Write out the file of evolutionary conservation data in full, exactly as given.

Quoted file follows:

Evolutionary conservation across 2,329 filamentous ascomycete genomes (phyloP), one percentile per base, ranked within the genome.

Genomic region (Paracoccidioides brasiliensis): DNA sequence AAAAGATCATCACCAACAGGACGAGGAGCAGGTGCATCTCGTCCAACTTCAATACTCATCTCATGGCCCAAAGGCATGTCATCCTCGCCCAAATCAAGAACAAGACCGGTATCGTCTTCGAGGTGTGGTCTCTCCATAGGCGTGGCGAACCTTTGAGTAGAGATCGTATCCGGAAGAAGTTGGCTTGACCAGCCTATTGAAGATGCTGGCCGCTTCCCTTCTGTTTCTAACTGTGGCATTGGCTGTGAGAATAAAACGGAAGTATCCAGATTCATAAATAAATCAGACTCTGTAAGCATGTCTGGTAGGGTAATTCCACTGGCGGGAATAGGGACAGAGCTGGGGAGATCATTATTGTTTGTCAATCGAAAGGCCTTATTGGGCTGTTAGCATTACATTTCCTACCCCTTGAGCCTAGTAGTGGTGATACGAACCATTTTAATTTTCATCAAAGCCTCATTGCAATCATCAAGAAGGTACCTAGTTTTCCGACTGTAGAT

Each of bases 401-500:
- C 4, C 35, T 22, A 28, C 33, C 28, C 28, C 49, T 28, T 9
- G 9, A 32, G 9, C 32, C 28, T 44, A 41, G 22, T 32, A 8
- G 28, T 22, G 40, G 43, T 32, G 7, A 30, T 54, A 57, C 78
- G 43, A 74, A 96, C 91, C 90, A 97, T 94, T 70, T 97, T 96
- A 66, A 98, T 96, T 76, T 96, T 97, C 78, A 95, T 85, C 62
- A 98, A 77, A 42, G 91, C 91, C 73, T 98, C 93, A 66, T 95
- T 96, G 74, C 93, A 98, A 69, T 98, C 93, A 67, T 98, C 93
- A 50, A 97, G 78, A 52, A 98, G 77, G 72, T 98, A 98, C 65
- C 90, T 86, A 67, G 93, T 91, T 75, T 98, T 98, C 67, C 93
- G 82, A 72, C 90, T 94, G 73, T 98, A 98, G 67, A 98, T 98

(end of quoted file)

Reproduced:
Evolutionary conservation across 2,329 filamentous ascomycete genomes (phyloP), one percentile per base, ranked within the genome.

Genomic region (Paracoccidioides brasiliensis): DNA sequence AAAAGATCATCACCAACAGGACGAGGAGCAGGTGCATCTCGTCCAACTTCAATACTCATCTCATGGCCCAAAGGCATGTCATCCTCGCCCAAATCAAGAACAAGACCGGTATCGTCTTCGAGGTGTGGTCTCTCCATAGGCGTGGCGAACCTTTGAGTAGAGATCGTATCCGGAAGAAGTTGGCTTGACCAGCCTATTGAAGATGCTGGCCGCTTCCCTTCTGTTTCTAACTGTGGCATTGGCTGTGAGAATAAAACGGAAGTATCCAGATTCATAAATAAATCAGACTCTGTAAGCATGTCTGGTAGGGTAATTCCACTGGCGGGAATAGGGACAGAGCTGGGGAGATCATTATTGTTTGTCAATCGAAAGGCCTTATTGGGCTGTTAGCATTACATTTCCTACCCCTTGAGCCTAGTAGTGGTGATACGAACCATTTTAATTTTCATCAAAGCCTCATTGCAATCATCAAGAAGGTACCTAGTTTTCCGACTGTAGAT

Each of bases 401-500:
- C 4, C 35, T 22, A 28, C 33, C 28, C 28, C 49, T 28, T 9
- G 9, A 32, G 9, C 32, C 28, T 44, A 41, G 22, T 32, A 8
- G 28, T 22, G 40, G 43, T 32, G 7, A 30, T 54, A 57, C 78
- G 43, A 74, A 96, C 91, C 90, A 97, T 94, T 70, T 97, T 96
- A 66, A 98, T 96, T 76, T 96, T 97, C 78, A 95, T 85, C 62
- A 98, A 77, A 42, G 91, C 91, C 73, T 98, C 93, A 66, T 95
- T 96, G 74, C 93, A 98, A 69, T 98, C 93, A 67, T 98, C 93
- A 50, A 97, G 78, A 52, A 98, G 77, G 72, T 98, A 98, C 65
- C 90, T 86, A 67, G 93, T 91, T 75, T 98, T 98, C 67, C 93
- G 82, A 72, C 90, T 94, G 73, T 98, A 98, G 67, A 98, T 98